The Democratic wave, both in terms of preference and intensity, gives them a big edge in the House, where the battleground districts are overwhelmingly suburban, with white, college-educated voters in the driver’s seat, particularly women. But the Senate is simply being fought in a different venue, creating a far different dynamic. Republicans are advantaged by having the most favorable map of competitive states that either party has had in modern history. While there are a pair of hotly contested Senate races in swing states—Democrat Bill Nelson in Florida, where President Trump won by a point, and Republican Dean Heller in Nevada, where Hillary Clinton prevailed by 2 points—the rest of the big-time Senate-race states are red (Republican) or pink (GOP-leaning). Democrats really have to worry about incumbents Heidi Heitkamp (North Dakota), Joe Donnelly (Indiana), Claire McCaskill (Missouri), and Joe Manchin (West Virginia), along with Florida’s Nelson, while keeping an eye on Jon Tester (Montana), Bob Casey (Pennsylvania), Sherrod Brown (Ohio), Debbie Stabenow (Michigan), and Tammy Baldwin (Wisconsin).

Meanwhile, Republicans have to be concerned about their open seats in Arizona and Tennessee, along with Heller. Simply put, Republicans have a home-court advantage that is hard for Democrats to overcome, even with a wave encompassing low presidential-approval ratings and an intensity edge. The advantages that Democrats have in the country writ large are significantly diminished in the states that have competitive Senate races.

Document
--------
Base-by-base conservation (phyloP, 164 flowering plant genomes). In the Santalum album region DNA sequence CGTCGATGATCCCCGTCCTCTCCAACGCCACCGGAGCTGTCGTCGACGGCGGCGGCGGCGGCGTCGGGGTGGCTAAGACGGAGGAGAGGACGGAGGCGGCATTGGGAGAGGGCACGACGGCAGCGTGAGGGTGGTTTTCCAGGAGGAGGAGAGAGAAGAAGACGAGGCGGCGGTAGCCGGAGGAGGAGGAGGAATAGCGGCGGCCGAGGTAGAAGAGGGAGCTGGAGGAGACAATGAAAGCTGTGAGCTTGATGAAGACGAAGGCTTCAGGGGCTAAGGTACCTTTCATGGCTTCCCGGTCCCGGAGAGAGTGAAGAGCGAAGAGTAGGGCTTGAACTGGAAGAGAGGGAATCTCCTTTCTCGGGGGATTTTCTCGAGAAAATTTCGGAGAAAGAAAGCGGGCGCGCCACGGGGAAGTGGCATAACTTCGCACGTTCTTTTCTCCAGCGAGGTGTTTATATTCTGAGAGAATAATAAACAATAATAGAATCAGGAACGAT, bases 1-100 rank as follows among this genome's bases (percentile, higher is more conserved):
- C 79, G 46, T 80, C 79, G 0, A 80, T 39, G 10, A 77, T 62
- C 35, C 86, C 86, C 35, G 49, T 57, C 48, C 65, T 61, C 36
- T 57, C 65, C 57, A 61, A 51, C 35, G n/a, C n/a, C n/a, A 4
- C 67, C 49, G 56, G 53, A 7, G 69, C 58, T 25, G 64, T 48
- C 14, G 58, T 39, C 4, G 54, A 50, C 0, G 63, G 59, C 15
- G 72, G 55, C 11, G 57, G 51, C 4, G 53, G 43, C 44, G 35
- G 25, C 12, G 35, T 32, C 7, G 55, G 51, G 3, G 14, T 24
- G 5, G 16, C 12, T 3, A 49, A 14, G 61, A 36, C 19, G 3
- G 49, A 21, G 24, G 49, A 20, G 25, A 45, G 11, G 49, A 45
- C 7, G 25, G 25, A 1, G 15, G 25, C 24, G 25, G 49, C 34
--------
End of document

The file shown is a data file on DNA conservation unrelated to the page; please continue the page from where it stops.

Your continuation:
Given the legislative inertia that has increasingly affected Congress over the past few decades, the outcomes in many of these state contests become far more important. Keep in mind that three-quarters of the nation’s governors and four-fifths of state legislative seats are on the ballot this year. The shoe is on the other foot: Republicans now have to defend—in an unfavorable political climate—all of the seats and chambers they won during President Obama’s two midterm elections when the environment heavily favored Republicans. It is technically true that Democrats can flip eight legislative chambers by picking up just 17 net seats, but some of those races are fairly difficult. The question is whether Democrats are going to gain enough seats in the right places to swing key chambers. According to Tim Storey of the National Conference of State Legislatures, the average net loss for the President’s party in midterm elections is 410, though with the maps in place today, it isn’t clear that Democrats can match that. Still, expect to see a lot more Democratic governors, state legislators, and legislative chambers after this election than there are now. The only question is how many.

This story was originally published on nationaljournal.com on July 24, 2018